We all, by now, can easily recognise the Horsehead Nebula, a cloud of gas and dust shaped, roughly, like the head of a horse. Most of those images, though, show the formation as it would appear -- albeit enhanced -- in visible light. In infrared, as seen in a new image by NASA's Spitzer Space Telescope, the curling wisp of material becomes all but unrecognisable.
The Horsehead Nebula is what is known as a dark nebula. This means that the material therein is so dense that it blocks the light. In the visible light spectrum, this means that we cannot see what is behind the nebula; stars that look like they're in the dark space are actually in front of the nebula. However, infrared imaging is based on temperature, which allows astronomers to see details and phenomena invisible to the naked eye. In this spectrum, the Horsehead Nebula almost disappears into a thin wisp of material.
It's also a very small part of a much larger group of nebulae in the constellation of Orion -- the Orion Molecular Cloud Complex. This group is absolutely enormous, hundreds of light years across in the region between Orion's Belt and sword. The Orion Complex is important not just for its size, but for its function: it's one of the most active stellar nurseries in the night sky.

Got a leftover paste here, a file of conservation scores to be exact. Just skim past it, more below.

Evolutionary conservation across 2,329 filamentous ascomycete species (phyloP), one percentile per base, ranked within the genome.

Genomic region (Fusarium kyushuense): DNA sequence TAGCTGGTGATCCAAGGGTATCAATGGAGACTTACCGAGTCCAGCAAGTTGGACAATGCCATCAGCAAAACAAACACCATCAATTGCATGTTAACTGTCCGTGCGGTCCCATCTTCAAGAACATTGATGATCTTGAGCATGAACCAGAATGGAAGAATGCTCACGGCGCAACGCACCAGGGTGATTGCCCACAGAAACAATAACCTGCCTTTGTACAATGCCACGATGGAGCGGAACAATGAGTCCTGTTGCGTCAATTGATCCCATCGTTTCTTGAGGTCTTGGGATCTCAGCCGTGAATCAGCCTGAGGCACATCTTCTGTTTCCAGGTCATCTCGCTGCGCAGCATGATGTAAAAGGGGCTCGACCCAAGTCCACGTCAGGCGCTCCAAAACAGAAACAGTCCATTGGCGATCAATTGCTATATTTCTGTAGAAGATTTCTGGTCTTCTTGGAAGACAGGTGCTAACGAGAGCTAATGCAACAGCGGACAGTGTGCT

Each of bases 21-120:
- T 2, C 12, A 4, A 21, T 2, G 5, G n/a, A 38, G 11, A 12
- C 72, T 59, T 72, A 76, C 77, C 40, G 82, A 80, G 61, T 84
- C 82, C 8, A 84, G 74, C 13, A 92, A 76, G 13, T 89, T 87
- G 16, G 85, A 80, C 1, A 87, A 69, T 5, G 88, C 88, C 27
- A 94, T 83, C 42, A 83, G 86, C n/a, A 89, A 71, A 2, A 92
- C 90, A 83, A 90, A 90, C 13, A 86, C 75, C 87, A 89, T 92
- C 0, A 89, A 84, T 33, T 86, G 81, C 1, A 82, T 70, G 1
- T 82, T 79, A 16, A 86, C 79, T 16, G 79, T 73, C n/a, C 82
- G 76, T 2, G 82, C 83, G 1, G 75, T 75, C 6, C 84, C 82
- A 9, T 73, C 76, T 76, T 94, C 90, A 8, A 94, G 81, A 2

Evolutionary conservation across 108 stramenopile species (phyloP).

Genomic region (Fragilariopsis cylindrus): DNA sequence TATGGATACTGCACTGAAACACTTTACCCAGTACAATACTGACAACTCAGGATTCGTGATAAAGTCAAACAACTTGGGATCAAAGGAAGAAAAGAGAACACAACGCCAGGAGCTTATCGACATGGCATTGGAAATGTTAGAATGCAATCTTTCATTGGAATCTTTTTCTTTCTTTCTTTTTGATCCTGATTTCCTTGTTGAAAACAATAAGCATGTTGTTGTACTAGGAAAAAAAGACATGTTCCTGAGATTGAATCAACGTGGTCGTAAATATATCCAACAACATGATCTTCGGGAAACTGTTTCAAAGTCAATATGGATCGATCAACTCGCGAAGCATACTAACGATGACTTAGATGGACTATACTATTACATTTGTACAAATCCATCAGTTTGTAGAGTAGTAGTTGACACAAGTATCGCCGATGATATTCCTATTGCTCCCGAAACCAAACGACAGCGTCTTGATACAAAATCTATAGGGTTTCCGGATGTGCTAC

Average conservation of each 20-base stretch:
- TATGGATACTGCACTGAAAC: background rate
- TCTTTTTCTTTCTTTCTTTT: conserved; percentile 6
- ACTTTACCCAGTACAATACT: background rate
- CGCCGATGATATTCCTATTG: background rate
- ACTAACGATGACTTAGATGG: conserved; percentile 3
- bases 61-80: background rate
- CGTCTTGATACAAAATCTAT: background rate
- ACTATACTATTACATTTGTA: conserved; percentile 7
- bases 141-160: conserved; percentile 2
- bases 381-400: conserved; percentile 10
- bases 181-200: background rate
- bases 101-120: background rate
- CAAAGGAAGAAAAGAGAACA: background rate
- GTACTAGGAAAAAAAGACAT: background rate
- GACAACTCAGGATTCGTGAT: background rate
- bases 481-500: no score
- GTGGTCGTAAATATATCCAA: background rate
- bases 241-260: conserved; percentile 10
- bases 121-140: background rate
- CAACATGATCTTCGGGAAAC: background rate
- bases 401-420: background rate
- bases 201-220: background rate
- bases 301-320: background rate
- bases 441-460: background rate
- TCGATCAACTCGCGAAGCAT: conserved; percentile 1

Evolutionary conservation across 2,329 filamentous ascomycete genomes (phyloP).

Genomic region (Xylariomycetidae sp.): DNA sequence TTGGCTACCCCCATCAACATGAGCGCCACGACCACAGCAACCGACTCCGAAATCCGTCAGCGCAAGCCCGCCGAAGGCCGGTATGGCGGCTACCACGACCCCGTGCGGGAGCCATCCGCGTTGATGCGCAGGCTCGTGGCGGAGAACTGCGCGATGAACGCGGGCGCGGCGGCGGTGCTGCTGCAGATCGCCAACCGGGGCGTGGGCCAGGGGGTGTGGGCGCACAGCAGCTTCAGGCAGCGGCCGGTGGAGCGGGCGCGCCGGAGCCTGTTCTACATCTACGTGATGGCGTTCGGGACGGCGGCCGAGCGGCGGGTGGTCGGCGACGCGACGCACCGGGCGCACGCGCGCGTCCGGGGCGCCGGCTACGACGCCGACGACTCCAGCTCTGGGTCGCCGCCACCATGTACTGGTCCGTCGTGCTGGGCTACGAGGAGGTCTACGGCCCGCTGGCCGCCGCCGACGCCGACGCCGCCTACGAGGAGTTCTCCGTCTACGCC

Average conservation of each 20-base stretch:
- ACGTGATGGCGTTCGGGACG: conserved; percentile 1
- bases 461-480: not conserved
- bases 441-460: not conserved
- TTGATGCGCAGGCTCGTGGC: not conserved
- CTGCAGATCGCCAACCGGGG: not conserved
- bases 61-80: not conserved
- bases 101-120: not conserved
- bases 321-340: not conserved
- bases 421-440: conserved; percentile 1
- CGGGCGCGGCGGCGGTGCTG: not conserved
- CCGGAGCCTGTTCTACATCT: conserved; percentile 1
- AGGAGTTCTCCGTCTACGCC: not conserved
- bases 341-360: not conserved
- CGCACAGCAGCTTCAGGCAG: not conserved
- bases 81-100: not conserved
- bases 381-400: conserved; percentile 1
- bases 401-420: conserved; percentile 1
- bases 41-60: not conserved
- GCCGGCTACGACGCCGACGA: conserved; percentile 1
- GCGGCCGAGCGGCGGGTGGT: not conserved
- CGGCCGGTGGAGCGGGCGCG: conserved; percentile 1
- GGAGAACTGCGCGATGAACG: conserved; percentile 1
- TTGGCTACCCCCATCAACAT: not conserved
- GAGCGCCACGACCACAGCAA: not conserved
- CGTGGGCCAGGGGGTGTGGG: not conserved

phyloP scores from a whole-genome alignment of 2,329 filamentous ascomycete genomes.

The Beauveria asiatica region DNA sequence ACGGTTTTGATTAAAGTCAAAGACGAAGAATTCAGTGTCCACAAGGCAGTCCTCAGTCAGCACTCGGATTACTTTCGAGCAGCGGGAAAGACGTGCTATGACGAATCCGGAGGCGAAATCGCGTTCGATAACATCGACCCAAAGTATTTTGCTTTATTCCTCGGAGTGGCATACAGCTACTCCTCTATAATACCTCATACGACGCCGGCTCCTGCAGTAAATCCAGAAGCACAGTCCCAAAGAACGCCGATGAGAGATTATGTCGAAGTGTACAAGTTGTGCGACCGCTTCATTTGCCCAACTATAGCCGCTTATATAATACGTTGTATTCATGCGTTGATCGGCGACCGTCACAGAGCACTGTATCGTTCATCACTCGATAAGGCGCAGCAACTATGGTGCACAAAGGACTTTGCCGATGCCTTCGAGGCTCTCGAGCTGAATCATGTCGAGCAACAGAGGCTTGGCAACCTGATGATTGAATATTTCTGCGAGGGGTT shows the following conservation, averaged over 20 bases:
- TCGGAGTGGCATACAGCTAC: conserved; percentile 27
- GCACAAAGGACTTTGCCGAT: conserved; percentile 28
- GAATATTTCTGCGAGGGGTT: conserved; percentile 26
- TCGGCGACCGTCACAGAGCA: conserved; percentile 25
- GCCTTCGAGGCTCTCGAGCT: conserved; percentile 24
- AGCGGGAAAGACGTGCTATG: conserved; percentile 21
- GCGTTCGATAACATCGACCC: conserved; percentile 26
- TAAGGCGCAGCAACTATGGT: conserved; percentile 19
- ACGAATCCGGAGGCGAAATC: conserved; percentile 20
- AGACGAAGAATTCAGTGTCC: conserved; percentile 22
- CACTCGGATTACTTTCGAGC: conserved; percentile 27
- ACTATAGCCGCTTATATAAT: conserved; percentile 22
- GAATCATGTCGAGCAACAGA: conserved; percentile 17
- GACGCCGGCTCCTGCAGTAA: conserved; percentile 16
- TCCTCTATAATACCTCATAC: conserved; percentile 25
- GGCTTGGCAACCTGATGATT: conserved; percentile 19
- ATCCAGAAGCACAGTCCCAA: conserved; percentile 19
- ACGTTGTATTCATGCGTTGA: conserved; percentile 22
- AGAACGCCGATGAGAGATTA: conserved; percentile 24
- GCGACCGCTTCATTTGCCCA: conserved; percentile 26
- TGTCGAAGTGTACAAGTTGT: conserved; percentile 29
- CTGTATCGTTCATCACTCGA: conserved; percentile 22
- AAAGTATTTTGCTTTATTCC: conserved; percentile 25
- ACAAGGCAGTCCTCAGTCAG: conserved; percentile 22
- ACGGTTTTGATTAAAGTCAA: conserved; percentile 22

As such, it hosts many protostars and very young stars, all of which burn very hot due to the intense temperatures involved in stellar formation. In the infrared spectrum, this means the complex appears very bright. At the cooler edges of the Complex, the Horsehead Nebula almost vanishes into the background: in this image, bright blue represents very high heat, while green is cooler, and red is cooler still.
You can see the Flame Nebula (emission nebula NGC 2024) on the left glowing with high intensity. This is because it is very close to the westernmost star in Orion's Belt, Alnitak -- seen in bright blue at the top of the nebula -- which shines ultraviolet light into it.
To the right of the Flame Nebula, a second, smaller bright region shines -- reflection nebula NGC 2023, glowing with the light of fluorescent molecular hydrogen emission and home to a very hot B-type star. Both nebulae were caused by newly formed massive stars.